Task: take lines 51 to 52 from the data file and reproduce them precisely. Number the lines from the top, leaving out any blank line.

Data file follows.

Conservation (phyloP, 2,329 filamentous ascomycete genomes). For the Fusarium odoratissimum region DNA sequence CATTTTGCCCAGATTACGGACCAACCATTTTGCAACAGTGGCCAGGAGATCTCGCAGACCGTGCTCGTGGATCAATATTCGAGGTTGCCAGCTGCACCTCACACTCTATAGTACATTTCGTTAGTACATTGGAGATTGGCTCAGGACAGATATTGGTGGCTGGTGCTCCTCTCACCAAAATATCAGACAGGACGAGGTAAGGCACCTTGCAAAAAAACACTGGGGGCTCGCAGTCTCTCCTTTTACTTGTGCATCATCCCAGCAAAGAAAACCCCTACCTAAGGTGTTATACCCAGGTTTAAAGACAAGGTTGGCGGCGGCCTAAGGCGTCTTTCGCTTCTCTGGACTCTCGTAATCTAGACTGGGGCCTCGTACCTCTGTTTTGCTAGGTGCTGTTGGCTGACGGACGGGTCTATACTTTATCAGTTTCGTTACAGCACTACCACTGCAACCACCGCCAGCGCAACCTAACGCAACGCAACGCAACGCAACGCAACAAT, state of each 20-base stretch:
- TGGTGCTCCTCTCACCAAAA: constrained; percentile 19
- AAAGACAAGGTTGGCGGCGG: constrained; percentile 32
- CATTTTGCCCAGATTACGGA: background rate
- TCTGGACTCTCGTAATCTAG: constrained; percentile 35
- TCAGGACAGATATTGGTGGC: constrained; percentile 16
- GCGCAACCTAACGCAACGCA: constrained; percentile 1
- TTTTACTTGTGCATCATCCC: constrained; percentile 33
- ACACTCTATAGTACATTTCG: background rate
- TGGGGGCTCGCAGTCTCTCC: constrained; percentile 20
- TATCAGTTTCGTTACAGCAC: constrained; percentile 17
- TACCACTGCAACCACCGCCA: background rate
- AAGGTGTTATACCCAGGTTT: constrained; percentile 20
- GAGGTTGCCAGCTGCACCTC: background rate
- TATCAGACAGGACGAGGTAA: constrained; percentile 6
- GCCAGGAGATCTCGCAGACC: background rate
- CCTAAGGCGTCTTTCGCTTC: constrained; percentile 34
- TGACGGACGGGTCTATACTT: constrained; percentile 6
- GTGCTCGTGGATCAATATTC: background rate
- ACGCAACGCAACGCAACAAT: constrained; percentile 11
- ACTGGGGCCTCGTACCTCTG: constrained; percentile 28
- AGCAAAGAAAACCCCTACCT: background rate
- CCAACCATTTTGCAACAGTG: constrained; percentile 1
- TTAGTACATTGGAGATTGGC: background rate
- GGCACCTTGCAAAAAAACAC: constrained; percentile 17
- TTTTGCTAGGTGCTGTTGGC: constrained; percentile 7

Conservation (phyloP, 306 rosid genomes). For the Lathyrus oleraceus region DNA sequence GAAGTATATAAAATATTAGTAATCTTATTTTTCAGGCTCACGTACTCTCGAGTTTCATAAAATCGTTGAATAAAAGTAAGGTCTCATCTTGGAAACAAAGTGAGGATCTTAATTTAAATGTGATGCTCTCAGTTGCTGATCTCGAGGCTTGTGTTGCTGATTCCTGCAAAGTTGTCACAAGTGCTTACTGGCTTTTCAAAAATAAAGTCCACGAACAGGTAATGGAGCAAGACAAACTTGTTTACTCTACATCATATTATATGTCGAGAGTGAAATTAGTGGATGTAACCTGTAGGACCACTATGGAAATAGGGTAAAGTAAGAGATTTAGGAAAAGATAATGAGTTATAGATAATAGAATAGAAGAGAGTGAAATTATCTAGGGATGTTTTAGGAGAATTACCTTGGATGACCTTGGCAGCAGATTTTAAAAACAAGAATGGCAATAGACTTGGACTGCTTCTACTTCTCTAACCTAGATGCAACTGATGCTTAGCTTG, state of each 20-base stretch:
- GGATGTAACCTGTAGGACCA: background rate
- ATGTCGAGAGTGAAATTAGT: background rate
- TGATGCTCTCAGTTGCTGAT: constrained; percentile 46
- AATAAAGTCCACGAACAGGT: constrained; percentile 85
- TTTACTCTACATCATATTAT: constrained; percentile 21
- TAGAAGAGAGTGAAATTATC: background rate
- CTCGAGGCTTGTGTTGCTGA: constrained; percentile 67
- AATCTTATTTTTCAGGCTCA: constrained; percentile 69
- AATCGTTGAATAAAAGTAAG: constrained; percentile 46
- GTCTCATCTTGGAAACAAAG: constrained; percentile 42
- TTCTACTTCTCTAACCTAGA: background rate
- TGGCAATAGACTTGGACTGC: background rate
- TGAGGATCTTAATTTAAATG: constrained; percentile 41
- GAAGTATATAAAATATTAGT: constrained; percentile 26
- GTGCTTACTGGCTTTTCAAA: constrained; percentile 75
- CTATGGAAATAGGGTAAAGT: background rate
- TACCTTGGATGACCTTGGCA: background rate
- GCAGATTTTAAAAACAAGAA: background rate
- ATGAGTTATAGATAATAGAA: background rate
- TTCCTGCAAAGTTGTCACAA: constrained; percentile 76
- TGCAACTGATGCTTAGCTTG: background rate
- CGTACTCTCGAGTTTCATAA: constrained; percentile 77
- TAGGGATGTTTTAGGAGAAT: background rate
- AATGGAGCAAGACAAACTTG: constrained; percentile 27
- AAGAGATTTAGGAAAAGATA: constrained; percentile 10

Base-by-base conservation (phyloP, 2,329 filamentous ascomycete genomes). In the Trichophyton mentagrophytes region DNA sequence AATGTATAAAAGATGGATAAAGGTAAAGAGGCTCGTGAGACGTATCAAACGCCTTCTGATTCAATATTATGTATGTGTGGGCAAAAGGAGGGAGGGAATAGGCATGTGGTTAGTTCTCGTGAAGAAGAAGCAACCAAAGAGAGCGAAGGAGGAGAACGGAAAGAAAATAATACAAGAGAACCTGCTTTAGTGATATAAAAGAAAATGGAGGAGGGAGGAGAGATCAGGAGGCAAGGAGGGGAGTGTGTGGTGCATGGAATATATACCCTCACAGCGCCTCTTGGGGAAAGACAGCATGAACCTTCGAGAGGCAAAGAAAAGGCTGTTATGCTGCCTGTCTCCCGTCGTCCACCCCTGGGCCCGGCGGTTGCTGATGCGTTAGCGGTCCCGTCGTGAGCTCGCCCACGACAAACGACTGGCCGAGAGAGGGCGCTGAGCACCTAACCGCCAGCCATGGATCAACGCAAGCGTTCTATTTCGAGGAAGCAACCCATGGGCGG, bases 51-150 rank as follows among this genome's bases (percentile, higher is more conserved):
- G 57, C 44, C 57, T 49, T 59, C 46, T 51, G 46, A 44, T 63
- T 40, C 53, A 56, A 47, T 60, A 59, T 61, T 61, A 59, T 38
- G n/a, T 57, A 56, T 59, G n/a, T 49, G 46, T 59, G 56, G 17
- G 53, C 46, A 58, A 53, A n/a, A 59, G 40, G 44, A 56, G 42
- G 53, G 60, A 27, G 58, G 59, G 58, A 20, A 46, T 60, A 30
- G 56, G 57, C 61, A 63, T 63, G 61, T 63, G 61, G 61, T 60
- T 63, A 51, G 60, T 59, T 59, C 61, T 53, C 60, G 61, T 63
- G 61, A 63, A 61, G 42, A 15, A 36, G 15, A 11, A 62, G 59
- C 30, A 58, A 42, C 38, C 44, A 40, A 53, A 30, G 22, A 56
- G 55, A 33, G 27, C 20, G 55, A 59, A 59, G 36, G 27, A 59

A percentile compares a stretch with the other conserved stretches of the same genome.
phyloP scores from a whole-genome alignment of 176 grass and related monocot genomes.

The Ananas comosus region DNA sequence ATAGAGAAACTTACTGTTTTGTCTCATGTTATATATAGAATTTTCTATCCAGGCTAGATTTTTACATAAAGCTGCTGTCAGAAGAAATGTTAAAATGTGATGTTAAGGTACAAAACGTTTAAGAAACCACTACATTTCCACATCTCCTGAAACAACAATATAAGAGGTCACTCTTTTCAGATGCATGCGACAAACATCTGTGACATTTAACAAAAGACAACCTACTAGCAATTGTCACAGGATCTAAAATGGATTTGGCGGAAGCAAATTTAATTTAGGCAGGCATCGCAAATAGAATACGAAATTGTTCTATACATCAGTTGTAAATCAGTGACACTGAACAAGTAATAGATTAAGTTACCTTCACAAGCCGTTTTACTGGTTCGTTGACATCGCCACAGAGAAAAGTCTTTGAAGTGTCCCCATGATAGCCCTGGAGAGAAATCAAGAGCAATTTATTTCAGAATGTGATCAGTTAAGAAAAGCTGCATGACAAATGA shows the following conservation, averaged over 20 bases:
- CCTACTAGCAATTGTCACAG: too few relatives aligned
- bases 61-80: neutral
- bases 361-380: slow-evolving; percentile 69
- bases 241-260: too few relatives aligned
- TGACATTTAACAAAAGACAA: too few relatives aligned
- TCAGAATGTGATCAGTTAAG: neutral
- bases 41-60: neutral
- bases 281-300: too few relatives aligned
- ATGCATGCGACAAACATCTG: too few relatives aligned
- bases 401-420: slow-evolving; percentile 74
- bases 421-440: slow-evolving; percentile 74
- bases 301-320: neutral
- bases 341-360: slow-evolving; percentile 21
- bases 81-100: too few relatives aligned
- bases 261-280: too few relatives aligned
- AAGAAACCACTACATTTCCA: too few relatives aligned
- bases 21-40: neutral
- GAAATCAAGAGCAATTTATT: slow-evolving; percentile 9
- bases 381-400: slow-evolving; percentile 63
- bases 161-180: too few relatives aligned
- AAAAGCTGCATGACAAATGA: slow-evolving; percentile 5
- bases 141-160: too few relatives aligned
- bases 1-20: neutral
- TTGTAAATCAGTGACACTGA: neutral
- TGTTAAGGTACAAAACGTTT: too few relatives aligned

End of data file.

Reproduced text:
- AATGGAGCAAGACAAACTTG: constrained; percentile 27
- AAGAGATTTAGGAAAAGATA: constrained; percentile 10